laurgirl wrote:Of that I was certain. My decision to pursue a law degree is not the result of an epiphanic moment; I have always felt like law is a natural choice for me. Law is a macrocosm for the way I am. As a field built upon the foundations of several interconnected areas including philosophy, psychology, history, and politics, it simply makes sense that someone with a wide spectrum of interests would find themselves hoping for a chance to enter a diverse area of study that can be tailored to a wide array of paths. The ubiquity of the legal profession is the reason

^^ This is the reason I want to become a lawyer, so I don't understand how it is that I don't say why I'm interested in law. Maybe I need to go into it farther and give specific examples??

I had no idea this ps was THAT bad. very discouraging

Just my personal opinion, I don't feel like that part flowed very well with the illustration of that afterwards. Everyone's PS starts off roughly, don't be discouraged! I wrote like ten drafts on five different subjects before I was even happy with my first draft.

laurgirl
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Re: Be brutally honest with my PS! (very rough draft)

Postby laurgirl » Sat Nov 05, 2011 3:10 pm

My problem is that I have nothing original to say or any personal reasons for wanting to go into law school. I just think it would be an interesting area of study and I like helping people. I haven't really got many extracuriculars to support this though. This was the best I could come up with, which obviously sucks hah.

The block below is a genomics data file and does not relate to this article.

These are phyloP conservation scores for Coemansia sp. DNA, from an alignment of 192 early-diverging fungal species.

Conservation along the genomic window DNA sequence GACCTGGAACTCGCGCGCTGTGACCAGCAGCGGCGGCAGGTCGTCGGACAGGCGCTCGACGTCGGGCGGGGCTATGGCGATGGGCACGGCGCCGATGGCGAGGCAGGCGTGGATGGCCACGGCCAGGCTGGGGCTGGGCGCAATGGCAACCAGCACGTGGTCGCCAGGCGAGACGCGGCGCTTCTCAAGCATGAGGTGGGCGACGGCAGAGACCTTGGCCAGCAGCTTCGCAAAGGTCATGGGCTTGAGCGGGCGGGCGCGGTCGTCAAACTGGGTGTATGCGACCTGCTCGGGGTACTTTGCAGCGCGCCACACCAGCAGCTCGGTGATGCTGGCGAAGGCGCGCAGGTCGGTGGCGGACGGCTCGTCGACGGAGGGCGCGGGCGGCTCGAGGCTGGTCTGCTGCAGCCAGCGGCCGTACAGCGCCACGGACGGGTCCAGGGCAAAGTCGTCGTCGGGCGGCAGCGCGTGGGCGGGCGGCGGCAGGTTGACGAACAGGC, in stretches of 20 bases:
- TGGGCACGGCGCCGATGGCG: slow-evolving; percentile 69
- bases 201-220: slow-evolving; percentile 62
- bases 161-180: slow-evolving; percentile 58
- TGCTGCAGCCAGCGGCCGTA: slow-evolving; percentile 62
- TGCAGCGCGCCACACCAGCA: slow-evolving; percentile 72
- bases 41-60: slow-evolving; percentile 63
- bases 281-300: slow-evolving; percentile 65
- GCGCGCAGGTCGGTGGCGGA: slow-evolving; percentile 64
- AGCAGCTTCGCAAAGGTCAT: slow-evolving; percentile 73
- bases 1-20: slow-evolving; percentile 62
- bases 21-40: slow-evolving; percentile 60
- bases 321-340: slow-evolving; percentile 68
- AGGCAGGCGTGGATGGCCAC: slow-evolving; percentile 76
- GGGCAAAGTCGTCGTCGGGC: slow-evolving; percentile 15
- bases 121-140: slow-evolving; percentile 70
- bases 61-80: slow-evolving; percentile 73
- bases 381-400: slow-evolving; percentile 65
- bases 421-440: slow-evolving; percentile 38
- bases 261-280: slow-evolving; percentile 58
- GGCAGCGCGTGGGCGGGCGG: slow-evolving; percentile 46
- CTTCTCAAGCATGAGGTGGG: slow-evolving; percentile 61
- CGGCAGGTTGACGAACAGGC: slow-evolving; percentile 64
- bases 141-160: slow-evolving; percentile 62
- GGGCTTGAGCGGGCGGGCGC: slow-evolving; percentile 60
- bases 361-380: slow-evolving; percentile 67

Dear Law school,
I'm hardworking (like everyone), determined (like everyone), and would like to attend your law school. There's no real reason I want to study law, and I have no extracurriculars that demonstrate my potential for success. Please pick me.
The end.

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Kess
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Re: Be brutally honest with my PS! (very rough draft)

Postby Kess » Sat Nov 05, 2011 3:17 pm

laurgirl wrote:My problem is that I have nothing original to say or any personal reasons for wanting to go into law school. I just think it would be an interesting area of study and I like helping people. I haven't really got many extracuriculars to support this though. This was the best I could come up with, which obviously sucks hah.


Dear Law school,
I'm hardworking (like everyone), determined (like everyone), and would like to attend your law school. There's no real reason I want to study law, and I have no extracurriculars that demonstrate my potential for success. Please pick me.
The end.


Don't be too discouraged. Not everyone has saved a small village. Pick a personal experience that talks of who are and put a spin on it.

kublaikahn